Parrots Facts

Entertaining Parrots Facts


Even though there are so many different looking parrots they actually only consist of two major groups. They run the gamut from parakeets and lovebirds to amazons and macaws.

These two groups are psittacidae family and cacutaidae family. The cacutaidae family has a movable head crest while the psittacidae are distinguished by their many vibrant colors.

There is also a difference between these two groups in their skeletal structure and some of their biological makeup.

Parrots have played a sizable role in history.  There are Egyptian hieroglyphics going back 4000 years which indicate that they were pets of royal families. There are also references to them during the Greek and Roman times.

Many famous historical figures, such as Winston Churchill and King Henry VIII were parrot owners as well.

I find it quite interesting that even though parrots have such vibrant and varied coloring their eggs are just plain white!

Parrot fossils that have been found in Europe show that the modern parrots ancestors go as far back as the Eocene period and are 50 million years old. Fossils that relate more closely to todays parrots in terms of bone structure and appearance are about 23 million years old.

Even though parrots largely eat fruit, seeds, buds, nectar, and pollen in the wild they are somewhat omniverous.  Sometimes they will eat insects. The “gourmets” of the parrot world, the Golden-winged Parakeets like to eat water snails and the New Zealand Kees scavenge abandoned sheep carcasses.

They possess a strong, hooked beak that helps them crack nuts and have a thick muscular tongue. They feed their young by regurgitation to help them with digestion.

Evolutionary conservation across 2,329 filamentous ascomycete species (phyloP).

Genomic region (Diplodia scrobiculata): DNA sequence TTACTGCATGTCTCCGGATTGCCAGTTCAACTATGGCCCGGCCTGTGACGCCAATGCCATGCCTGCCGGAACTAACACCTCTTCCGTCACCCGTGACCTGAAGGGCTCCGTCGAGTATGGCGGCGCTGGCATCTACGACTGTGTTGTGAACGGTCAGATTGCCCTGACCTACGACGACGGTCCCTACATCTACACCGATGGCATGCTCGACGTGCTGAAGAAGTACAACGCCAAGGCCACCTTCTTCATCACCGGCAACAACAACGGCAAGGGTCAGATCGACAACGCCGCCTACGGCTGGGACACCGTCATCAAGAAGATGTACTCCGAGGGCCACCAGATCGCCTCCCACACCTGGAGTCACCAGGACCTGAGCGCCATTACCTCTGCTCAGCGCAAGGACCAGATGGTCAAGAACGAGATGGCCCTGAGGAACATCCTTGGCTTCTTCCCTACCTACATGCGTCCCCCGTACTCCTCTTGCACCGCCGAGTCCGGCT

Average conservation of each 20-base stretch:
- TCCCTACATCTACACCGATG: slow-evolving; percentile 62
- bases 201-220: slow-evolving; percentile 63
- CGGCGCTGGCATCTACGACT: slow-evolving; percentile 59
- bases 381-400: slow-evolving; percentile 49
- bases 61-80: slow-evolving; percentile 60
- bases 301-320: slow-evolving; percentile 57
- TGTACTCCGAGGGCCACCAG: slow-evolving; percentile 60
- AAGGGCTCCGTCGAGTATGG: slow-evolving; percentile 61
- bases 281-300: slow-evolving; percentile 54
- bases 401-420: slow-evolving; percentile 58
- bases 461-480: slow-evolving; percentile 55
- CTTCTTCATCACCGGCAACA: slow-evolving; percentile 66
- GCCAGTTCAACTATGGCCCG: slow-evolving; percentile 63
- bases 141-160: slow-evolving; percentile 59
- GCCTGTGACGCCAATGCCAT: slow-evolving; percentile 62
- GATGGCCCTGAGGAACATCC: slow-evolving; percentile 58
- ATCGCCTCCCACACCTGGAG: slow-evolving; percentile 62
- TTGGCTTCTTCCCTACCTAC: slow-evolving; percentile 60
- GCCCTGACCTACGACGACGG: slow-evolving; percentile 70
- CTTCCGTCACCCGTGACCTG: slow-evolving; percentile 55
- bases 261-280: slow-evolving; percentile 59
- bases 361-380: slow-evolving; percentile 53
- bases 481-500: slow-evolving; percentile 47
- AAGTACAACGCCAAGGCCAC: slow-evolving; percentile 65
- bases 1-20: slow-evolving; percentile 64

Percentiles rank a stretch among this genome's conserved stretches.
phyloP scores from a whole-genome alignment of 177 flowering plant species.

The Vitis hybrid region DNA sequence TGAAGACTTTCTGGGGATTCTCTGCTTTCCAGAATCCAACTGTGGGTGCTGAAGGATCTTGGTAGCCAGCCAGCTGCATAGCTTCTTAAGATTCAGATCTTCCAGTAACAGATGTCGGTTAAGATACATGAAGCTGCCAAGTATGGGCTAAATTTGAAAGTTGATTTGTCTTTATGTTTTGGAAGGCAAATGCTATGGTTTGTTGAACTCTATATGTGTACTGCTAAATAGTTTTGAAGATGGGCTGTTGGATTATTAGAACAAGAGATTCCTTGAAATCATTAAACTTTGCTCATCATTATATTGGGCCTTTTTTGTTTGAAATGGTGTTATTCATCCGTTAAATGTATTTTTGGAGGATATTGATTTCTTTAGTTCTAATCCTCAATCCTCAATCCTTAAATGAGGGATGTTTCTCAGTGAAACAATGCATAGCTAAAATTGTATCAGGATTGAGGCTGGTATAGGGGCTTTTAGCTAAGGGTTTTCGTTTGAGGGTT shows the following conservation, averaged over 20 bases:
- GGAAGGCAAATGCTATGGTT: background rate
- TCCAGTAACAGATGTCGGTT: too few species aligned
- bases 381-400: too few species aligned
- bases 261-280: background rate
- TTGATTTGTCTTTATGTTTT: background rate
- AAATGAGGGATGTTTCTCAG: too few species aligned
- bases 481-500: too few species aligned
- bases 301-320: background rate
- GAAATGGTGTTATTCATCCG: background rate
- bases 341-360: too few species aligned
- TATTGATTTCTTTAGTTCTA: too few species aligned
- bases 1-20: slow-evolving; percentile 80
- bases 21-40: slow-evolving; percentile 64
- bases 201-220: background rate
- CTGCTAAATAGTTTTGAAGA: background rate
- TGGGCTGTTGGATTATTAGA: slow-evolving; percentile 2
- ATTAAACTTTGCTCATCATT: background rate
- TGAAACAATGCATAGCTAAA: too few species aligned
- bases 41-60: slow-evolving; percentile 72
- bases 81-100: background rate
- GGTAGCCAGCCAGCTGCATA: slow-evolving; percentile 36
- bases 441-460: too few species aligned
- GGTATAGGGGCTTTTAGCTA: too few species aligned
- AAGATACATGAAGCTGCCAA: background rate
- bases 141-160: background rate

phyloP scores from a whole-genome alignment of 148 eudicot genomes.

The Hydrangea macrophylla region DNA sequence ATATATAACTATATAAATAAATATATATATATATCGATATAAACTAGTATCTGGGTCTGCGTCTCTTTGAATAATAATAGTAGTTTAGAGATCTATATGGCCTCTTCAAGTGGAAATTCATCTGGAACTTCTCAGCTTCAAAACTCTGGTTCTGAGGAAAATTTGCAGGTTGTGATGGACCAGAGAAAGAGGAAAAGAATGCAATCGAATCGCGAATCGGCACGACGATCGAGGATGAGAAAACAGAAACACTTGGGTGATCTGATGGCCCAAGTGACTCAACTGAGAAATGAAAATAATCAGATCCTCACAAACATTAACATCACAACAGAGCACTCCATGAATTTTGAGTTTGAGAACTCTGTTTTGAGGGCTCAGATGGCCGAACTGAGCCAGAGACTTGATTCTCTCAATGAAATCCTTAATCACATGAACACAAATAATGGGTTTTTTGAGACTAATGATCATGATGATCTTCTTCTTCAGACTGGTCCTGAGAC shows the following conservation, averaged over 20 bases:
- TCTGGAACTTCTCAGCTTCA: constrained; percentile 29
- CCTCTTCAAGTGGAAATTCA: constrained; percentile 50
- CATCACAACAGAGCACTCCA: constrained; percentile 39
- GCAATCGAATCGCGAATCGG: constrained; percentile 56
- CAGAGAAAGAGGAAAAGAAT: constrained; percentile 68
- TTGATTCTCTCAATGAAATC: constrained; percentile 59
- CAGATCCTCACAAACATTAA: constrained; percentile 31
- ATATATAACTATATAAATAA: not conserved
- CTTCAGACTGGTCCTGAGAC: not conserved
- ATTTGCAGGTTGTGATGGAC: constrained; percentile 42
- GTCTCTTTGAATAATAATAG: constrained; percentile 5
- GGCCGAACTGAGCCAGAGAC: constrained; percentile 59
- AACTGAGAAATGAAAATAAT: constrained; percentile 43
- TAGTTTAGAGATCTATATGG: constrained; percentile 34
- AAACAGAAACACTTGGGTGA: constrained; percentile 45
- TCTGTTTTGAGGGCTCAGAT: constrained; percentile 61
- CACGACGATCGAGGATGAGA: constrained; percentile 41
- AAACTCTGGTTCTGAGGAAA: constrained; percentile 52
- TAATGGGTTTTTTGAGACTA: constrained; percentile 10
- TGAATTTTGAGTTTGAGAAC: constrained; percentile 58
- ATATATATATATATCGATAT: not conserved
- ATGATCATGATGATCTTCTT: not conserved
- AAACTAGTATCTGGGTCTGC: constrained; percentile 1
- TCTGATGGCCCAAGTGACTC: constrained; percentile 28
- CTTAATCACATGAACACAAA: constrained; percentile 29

Another interesting parrot fact is that, for the most part, parrots nest in holes. While there are a few exceptions that build regular nests, most build their homes in holes in trees, rock cavities, ground tunnels and even occasionally in termite mounds.

Wild parrots can mostly be found in the tropical areas in South America, Australia, and New Guinea. Some species come from Africa and the Asian mainland.

Parrots come in many shapes and sizes. The pygmy parrot of New Guinea is 3½ inches long while the hyacinth macaw is closer to 40 inches long. Some macaws can grow up to five feet in length (including their tail feathers). Parrots can weigh anywhere from just a few ounces to 3½ pounds.

Another unique and interesting parrot trait is their zygodactyl feet.This means that parrots have two toes that point backwards and two toes that point forward.

This trait makes them extremely agile. They are excellent climbers and excellent at coordinating their beaks and feet to accomplish many interesting feats.

Some species of parrots are in danger of extinction.  Conservation efforts are underway avoid this. The Spixs Macaw is one of the endangered species and there are only 7 in captivity.

Captive breeding programs are a step in the right direction, increasing the numbers of endangered parrots. Education geared towards increasing awareness of this issue will go a long way towards correcting the problem.

Probably the thing that parrots are most famous for is their ability to talk. What they are actually doing is mimicry or imitation.

Oddly enough one of the more curious parrots facts is that they don’t have vocal cords. They produce sound by pushing air out of their trachea and control their pitch by changing the shape and depth of the trachea.

Their ‘talking’ is actually more comparable to human whistling.

With their impressive range of vocalizations parrots mimic bells, buzzers and many other sounds in addition to human speech.

African Gray Parrots are said to be the best mimics of the parrot family. They are also highly intelligent and don’t just mimic, but learn associations for the words they say.

Many can associate colors, shapes, numbers, sizes and more!

Future parrot owners beware… parrots in the wild and as flocks are some of the noisiest birds there are. It is said that some parrot vocalizations can be heard from as far as a mile away.

For you, this may be one of the most important parrots facts!